as the result of the conversion of the local Nazca-related culture 
to the militant religion of the Tiahuanaco people located in the 
southern high-plane around Lake Titicaca. The conversion must 
have been peaceful since Tiahuanaco ceramic types do not occur 
at Wari as they would have, had a conquest been involved. Tia- 
huanaco ceramics were thin and elegant polychrome wares (see 
Nos. 544-547). Wari pottery was simple in form, solidly construct- 
ed, and decorated in a few clear colors with red and orange pre- 
dominant. They soon displaced late Nazca types on the south 

*467. Pair of llama effigy jars with typical Early Wari abstracted 
motifs on their sides. Wari. HYO 

A. Orangeware, cream, 4%" h. 

B. Tan, red and orange, 4'/2" h- 

468. Hawk effigy jar with similar motif on back. Polychrome, red 

ground, 7V8" h. Nazca-Wari, Nazca Valley. MNA 
*469. Flask-shaped bottle. Feline head on neck, arms in relief 
holding stylized feline figures. Abstract motif similar to those 
of Nos. 467 and 468 to front. Polychrome, orange ground, 
874" h. South Coast Wari, Ocucaje. WG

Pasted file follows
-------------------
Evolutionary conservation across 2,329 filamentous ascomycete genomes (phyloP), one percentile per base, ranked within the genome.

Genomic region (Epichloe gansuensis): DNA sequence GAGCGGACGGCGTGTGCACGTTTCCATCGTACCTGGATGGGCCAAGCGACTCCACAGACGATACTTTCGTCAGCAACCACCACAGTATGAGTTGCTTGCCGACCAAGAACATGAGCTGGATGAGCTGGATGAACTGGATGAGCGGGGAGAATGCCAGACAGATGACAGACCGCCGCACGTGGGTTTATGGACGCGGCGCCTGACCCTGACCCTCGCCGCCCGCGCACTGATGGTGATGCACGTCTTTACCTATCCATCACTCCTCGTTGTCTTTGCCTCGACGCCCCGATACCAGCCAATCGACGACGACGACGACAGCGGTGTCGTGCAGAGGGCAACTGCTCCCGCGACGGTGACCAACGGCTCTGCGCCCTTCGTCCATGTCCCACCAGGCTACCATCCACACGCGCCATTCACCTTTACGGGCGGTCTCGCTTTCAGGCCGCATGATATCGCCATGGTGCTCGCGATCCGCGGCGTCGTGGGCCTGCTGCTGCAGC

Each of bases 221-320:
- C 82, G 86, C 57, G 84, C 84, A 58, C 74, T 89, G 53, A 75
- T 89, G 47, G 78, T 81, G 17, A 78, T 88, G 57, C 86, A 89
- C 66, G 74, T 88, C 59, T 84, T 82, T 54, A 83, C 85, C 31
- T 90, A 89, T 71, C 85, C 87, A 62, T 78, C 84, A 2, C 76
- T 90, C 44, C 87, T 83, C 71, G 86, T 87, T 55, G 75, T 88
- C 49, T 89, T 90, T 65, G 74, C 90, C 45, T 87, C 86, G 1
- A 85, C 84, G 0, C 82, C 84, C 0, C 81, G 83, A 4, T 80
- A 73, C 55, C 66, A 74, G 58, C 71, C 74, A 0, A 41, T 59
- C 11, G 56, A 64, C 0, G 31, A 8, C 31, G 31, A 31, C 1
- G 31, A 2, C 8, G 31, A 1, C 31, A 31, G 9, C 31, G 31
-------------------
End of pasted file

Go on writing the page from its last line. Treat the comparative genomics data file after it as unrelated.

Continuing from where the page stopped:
470. Constricted rim jar with typical Wari figure and chevron 
motifs. Orange, red, cream, black, and grey, Z^/2' h. (Grave 
lot with No. 51 7.) South Coast Wari, Ocucaje. AR 

471. Miniature effigy jar. Black, white, red ground, 334" h. Nazca 
Wari. EN 

472. Effigy jar, head spout, stylized feline motif. Polychrome, 
red ground, 9" h. South Coast Wari, Ocucaje. OS 

473. Bowl, four fish on interior rim. Polychrome, red and orange 
ground, 7y3" diameter. South Coast Wari, Ocucaje. AR 

474. Textile, ends and corner tabs tapestry - woven with typical 
early Wari motifs. Geometric embroidered motifs on plain 
cloth center, 5' 6'/2"x4' 2'/2". TG 

475. Shirt, borders of stylized Wari motifs. 1' llYs" (incl. 
fringe)x2'63/s". MRI 

476. Two coca bags tapestry-woven with Wari motifs. CS 

A. 5'/2x5'/2"- 

B. 57/8 x5y4". 

477. Fragment of hanging, eight geometricised feline figures